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© Mr Terry Abbiss

IoE Number: 373860
Location: 1-11 HIGH STREET (south side)
Photographer: Mr Terry Abbiss
Date Photographed: 01 September 2002
Date listed: 24 March 1950
Date of last amendment: 24 March 1950
Grade I

The Images of England website consists of images of listed buildings based on the statutory list as it was in 2001 and does not incorporate subsequent amendments to the list. For the statutory list and information on the current listed status of individual buildings please go to The National Heritage List for England.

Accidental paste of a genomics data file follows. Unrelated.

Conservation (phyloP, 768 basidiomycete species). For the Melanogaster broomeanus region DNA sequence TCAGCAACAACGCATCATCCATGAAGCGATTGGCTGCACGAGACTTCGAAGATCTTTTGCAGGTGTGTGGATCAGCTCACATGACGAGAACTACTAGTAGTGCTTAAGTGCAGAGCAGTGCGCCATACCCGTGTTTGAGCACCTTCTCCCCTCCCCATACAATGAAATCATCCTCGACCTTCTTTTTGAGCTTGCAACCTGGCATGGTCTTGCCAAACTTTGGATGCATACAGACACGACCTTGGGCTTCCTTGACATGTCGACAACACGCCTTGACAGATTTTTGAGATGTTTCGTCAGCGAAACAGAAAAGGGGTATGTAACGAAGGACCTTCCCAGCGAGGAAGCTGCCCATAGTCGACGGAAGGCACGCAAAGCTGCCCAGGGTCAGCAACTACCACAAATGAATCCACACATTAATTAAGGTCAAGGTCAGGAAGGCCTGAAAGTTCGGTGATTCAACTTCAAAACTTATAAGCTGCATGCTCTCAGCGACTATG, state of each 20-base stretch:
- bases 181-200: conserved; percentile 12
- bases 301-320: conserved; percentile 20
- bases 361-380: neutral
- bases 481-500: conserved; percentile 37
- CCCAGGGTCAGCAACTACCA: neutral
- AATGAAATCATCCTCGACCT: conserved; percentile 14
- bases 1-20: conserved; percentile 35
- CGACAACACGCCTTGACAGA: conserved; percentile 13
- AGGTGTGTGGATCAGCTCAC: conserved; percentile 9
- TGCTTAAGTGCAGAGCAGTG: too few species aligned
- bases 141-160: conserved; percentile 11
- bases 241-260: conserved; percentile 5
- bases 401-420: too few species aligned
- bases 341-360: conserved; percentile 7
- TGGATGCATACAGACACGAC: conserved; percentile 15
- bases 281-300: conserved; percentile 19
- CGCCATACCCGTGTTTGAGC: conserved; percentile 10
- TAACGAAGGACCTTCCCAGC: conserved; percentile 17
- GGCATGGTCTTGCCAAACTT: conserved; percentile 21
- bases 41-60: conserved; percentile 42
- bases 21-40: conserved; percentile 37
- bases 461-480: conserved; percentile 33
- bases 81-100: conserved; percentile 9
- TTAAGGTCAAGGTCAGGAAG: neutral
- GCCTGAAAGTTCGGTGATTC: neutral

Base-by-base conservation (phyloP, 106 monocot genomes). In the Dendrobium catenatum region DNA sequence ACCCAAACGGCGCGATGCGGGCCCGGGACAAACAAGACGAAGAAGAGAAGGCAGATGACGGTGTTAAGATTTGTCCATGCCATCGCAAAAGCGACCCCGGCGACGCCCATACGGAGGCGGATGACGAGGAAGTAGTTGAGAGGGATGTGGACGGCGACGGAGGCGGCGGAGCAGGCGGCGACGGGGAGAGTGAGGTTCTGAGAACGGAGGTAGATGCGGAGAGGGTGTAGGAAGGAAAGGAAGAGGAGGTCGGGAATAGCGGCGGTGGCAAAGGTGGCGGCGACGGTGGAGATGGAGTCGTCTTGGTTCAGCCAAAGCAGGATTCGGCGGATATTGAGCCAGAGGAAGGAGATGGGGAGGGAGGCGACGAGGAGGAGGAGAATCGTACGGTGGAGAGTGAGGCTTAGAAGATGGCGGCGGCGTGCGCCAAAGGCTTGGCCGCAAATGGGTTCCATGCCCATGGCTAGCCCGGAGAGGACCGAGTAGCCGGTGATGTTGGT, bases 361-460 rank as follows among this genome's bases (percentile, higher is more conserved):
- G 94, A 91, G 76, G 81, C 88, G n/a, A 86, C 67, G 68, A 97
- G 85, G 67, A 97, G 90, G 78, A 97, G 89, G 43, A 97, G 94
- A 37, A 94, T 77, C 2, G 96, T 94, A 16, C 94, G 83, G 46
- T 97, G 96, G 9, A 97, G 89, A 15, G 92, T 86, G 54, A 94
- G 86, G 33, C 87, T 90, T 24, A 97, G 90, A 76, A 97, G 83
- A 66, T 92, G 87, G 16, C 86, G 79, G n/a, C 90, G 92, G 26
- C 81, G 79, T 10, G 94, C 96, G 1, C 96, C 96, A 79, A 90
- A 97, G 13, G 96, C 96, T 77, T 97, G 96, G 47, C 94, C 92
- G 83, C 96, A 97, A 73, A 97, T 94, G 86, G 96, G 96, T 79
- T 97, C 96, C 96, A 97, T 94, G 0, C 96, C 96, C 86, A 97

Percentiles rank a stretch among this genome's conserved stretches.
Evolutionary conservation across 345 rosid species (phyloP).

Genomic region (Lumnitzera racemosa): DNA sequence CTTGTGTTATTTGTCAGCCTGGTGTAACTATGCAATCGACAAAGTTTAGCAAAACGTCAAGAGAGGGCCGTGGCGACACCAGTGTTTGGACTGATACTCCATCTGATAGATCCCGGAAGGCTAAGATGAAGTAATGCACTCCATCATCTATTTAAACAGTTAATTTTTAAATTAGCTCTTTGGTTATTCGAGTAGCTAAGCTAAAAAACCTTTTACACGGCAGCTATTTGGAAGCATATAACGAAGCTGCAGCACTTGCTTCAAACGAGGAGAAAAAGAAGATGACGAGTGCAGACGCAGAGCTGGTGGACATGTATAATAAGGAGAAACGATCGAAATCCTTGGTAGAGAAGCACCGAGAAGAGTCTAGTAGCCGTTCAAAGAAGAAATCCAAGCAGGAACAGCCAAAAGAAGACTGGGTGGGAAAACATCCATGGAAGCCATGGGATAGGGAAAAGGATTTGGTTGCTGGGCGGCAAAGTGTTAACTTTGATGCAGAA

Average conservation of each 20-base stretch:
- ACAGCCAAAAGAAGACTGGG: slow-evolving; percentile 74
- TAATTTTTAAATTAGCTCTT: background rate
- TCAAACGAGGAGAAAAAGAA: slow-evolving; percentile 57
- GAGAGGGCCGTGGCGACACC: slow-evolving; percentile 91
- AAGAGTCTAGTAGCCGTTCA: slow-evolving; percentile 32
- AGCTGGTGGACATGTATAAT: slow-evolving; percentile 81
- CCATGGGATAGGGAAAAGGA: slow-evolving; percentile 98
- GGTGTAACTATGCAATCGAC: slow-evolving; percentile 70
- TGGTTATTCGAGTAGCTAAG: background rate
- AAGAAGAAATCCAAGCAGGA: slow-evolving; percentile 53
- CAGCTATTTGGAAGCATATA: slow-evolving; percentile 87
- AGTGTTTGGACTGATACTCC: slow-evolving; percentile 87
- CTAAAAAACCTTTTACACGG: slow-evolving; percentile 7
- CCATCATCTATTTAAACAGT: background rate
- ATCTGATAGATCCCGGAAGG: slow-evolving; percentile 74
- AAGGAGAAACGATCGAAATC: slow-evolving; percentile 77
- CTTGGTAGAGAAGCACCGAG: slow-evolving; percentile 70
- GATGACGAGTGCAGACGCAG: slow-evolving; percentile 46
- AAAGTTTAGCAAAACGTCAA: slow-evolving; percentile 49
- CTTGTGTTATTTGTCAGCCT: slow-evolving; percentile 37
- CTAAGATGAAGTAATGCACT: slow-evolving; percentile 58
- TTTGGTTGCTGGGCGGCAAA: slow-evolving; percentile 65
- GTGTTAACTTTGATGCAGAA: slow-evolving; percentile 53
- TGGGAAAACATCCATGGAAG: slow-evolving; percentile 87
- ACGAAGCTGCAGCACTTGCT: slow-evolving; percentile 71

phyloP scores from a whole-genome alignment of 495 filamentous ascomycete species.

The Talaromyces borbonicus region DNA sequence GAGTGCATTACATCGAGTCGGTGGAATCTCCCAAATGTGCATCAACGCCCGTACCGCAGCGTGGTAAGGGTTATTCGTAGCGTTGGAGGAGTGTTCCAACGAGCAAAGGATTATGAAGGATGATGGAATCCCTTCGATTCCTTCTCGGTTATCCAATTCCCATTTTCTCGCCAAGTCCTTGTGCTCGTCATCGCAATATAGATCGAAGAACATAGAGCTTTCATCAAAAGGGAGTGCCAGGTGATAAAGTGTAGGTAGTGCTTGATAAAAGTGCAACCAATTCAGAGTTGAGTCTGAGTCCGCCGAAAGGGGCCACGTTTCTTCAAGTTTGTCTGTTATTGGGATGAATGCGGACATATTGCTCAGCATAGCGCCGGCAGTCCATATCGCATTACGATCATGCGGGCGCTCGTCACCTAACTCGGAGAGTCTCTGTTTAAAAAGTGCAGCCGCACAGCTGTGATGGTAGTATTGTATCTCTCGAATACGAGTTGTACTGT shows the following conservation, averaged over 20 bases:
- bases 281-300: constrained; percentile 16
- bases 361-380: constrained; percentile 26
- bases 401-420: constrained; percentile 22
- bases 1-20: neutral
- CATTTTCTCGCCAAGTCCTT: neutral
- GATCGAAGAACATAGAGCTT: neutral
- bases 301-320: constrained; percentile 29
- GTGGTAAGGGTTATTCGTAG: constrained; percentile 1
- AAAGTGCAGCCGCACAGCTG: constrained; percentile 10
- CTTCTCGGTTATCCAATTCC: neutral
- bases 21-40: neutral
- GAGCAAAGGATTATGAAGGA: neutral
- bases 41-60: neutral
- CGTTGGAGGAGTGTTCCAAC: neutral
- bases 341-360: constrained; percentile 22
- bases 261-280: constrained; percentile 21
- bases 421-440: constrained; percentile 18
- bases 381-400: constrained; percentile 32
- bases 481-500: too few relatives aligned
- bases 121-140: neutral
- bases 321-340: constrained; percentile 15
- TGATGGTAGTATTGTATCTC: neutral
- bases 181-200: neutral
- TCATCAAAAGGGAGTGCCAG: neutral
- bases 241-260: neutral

BRIDGWATER ST2937SE CORNHILL 736-1/10/46 (West side) 24/03/50 Nos.30-34 (Consecutive) Corn Exchange/Market House and attached railings (Formerly Listed as: CORNHILL (West side) Nos.30-34 (Consecutive)) (Formerly Listed as: CORNHILL (West side) Corn Exchange/Market House) GV I Includes: Nos.1-11 HIGH STREET. Corn exchange and market house. 1834. By John Bowen. Corn Exchange of 1875 by Charles Knowles. Limestone ashlar with slate roofs and lead dome. Tall single-storey market hall to the centre, flanked by lower 2-storey shops to the sides; Corn Exchange fronting market hall set to rear of a spectacular shallow-domed circular portico to the building is the focal point of Cornhill. A tall glazed hexagonal domed lantern with a large finial surmounts the dome which stands on a drum with six recessed panels, those to the front contain raised olive wreaths. A larger circular parapet wall over a double colonnade has recessed panels and an entablature supported by Ionic columns to the front with Tuscan columns behind. The paired plinths are set in a circle of 4 steps. To the sides the entablature, with a blocking course replacing the parapet, continues around the building. The colonnade is flanked by recessed panels with Tuscan pilasters and blind flat-arched windows in moulded eared architraves which taper towards the tops. The stepped-forward bays to the outer ends have 3 steps to the centre of the blocking course and paired plinths to Tuscan antae and Ionic columns in antis which flank C20 shop fronts. The returns in High Street and Cornhill have the central bays, entrances to the market hall, stepped forward; they are pedimented over Tuscan antae and Ionic columns in antis on double plinths. The bay to left of the right return has 3 steps to centre of blocking course and paired Tuscan pilasters flanking a plate-glass shop-front with a 3-light horizontal window above. Between this and the centre are 5 unequal bays with gauged flat stone arches articulated by Tuscan pilasters; C20 doors and plate-glass windows below 3-light plate-glass horizontal fixed windows which fill the upper part of each bay. 5 similar unequal bays to right of the central entrance have an additional storey; this has 6 plate-glass sash windows in moulded eared and shouldered architraves below a cornice and blocking course. Window to right is between paired Tuscan pilasters. To right of the central entrance pediment are the faintly painted words POST OFFICE. The left return in Cornhill is similar though single storey with a similar pedimented entrance in the left projecting bay. INTERIOR: the Corn Exchange immediately behind the rotunda is square with a glazed hipped roof above horizontal-planked coving and rich late C19 ornament to front and back walls. The central entrances have Byzantine-style semicircular gauged brick arches each with a slightly pointed arch to the extrados; a large keystone; heavy cable moulding in a concave moulding to the intrados; Town Arms to tympanum of the rear arch and angels to tympanum over the main entrance. Flanking the entrances are triple concave ashlar niches in similar style with floral capitals to stone columns; the central, slightly larger niches have windows, some now blocked. The market to the rear has a late C19 iron-framed roof over original open-air area; range to rear of market hall retains early C19 king-post roof with later clerestorey. The undercroft of the rotunda, now public toilets, has brick vaulting. SUBSIDIARY FEATURES: cast-iron railings to the sides of the colonnade flank the entrances to the undercroft. Tall cast-iron double gates to the market hall entrances have long/short railings, arrow head to short ones, fleur-de-lys to long ones, a diamond-pattern frieze to middle and a scroll frieze below the top rail. History: The buildings occupy an island which had been developed as shambles in the mid C14. John Bowen was an amateur architect who worked as an India merchant (Pevsner). A very fine example of a market building of this scale and architectural quality, of major townscape value in the centre of Bridgwater. The town markets for corn, livestock and cheese were by the 1790s the biggest in Somerset. (Buildings of England: Pevsner N: South and West Somerset: London: 1958-: 98; Kelly's Directory: Somerset: London: 1910-: 138; VCH: Somerset: London: 1992-: 206).

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